Although many people are excited about adopting a raw diet for their dogs, some are still skeptical. This is mainly due to a few myths about raw feeding. These myths continue to circulate despite evidence showing that raw foods lead to numerous health benefits, ranging from better digestion to fewer allergies.
To put your mind at ease, we have compiled a list of the most common myths and demonstrated how they are untrue.
The myth that raw feeding leads to an unbalanced diet comes from a misunderstanding as to what a raw diet is. High-quality commercial raw diets always contain much more than raw meat and bones. They may include vegetables, fruits, herbs, or even fish oil. The combination of ingredients provides your dog with the exact quantities he needs, which ensures that he receives a full range of nutrients to stay healthy.
Dogs evolved to eat uncooked foods. In their natural environment, they would never eat grains or many of the other ingredients you find in abundance in kibble.
In fact, it is obvious that dogs do not live longer on a cooked diet — you only have to look at the number of pets with chronic conditions like cancer and periodontal disease to see that. There are also the many health problems related to obesity, which is often caused by the high carbohydrate content of kibble.
Some types of bones are dangerous for dogs. This includes all types of cooked bones, which can splint and cause injury to the mouth, esophagus, or gut. Similarly, some kinds of raw bones do pose a risk, such as pork bones and rib bones.
However, other types of raw bones are completely safe. Beef marrow, knuckle bones, and lamb femurs are particularly excellent choices, as they are hard enough for your dog to gnaw on for hours. This cleans his teeth, keeps his jaw strong, and helps him feel relaxed. Also, unlike cooked bones, they are a great source of nutrients like calcium and phosphorus.
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One of the reasons kibble has become popular is because of convenience. It is much faster to pour out some dry food than to prepare a meal for your dog. Actually, raw feeding can be just as convenient. There are companies selling raw foods that you serve straight into a dog bowl, just like kibble.
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Some dog owners have the idea that raw feeding is only suitable for large dogs with strong jaws, such as working dogs. They worry that a raw diet would be unsuitable, or even unsafe, for small dogs.
Whereas certain raw foods are more appropriate for large dogs, it is possible to adapt a raw diet for any size of dog. Knuckle bones are large and especially hard, meaning they are a good option for medium to giant dogs, but small dogs can eat most other types of safe raw bones without a problem.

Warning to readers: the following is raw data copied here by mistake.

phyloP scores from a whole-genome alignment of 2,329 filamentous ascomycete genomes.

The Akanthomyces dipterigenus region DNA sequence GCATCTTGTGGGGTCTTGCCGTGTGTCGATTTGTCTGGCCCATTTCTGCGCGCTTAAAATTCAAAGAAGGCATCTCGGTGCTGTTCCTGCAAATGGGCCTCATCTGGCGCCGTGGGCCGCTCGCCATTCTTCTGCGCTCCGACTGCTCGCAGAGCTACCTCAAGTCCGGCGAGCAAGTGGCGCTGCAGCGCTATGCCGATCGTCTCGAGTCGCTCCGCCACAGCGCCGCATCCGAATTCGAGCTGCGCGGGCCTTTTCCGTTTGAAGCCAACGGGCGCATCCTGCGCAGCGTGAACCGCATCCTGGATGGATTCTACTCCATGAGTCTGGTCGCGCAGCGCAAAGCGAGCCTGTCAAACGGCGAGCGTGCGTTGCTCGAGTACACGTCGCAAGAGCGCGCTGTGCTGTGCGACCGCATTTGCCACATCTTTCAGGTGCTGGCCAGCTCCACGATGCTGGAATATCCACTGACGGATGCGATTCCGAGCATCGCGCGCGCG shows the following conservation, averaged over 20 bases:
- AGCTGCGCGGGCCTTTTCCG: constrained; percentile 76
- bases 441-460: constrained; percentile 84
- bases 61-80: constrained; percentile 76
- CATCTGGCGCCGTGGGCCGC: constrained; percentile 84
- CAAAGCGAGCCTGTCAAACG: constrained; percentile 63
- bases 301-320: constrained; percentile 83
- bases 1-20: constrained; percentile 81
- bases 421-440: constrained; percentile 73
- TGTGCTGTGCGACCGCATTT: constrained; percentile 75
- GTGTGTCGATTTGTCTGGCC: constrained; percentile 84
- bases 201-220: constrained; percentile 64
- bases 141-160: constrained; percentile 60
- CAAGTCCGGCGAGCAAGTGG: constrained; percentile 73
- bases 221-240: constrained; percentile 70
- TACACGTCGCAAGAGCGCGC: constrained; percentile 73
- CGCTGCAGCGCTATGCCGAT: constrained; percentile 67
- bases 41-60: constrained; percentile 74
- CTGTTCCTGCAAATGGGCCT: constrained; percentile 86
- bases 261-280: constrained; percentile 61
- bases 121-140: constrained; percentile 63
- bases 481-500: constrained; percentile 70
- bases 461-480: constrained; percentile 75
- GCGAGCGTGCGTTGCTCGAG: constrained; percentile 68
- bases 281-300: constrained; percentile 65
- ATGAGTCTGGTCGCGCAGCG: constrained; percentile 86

When it comes to meat, vegetables, and other ingredients, the size of the dog doesn’t make a difference — all dogs can gain the nutritional benefits from these raw foods.
Dogs are far better at fighting bacteria than humans. Just think of what your dog sniffs, licks, and eats on a typical walk — and he rarely shows even the slightest sign of discomfort after.
This is because dogs have natural defenses against all sorts of microbes. For starters, dogs’ saliva contains the bacteria-fighting enzyme lysozyme. Dogs also have highly-acidic stomachs, which destroy pathogens before they pass further into the body. Finally, the short digestive tract means that any bacteria is ejected from a dog’s body fast.
If you purchase a raw diet from a trusted source and store the food correctly, there is no risk of your dog becoming sick from salmonella or any other bacteria.
You should also remember that there is no guarantee that kibble is safe. In fact, brands are frequently recalled for contamination with mold and for other issues.
Although some vets may voice their concerns over raw diets, this is mainly because it is a new trend. Vets may have heard anecdotes about dogs suffering from problems. Usually, though, these are cases of a dog eating an unbalanced raw diet, such as with too many bones. If you follow the proper guidelines, your dog will be much healthier than before.
On the surface, this seems like one of the strangest myths. Could giving your dog food that he would eat in the wild really make him aggressive? Digging a little deeper, we can discover where this myth originates.
When dogs enjoy what they are eating, they become more protective of their food. As raw foods are far more tasty than kibble, there is a greater chance that dogs will exhibit defensive behaviors. This is because they are concerned that people approaching want to take their food away. It does not mean that the dog’s personality has changed; it is only his attitude around food.
If your dog does show signs of aggression, it is important to correct his behavior with appropriate training. This will teach him that there is no need to become territorial around his food. At the same time, you need to respect his space while he is eating. This way, your dog will learn to eat raw foods just the same as he did with kibble.
It is true that some raw diets are little better than kibble, they do lack the nutrition dogs need, and they may even put dogs at risk of health problems. For this reason, you need to choose carefully what you include in your dog’s raw diet. The best option is to purchase from a reputable brand that has your dog’s best interests in mind.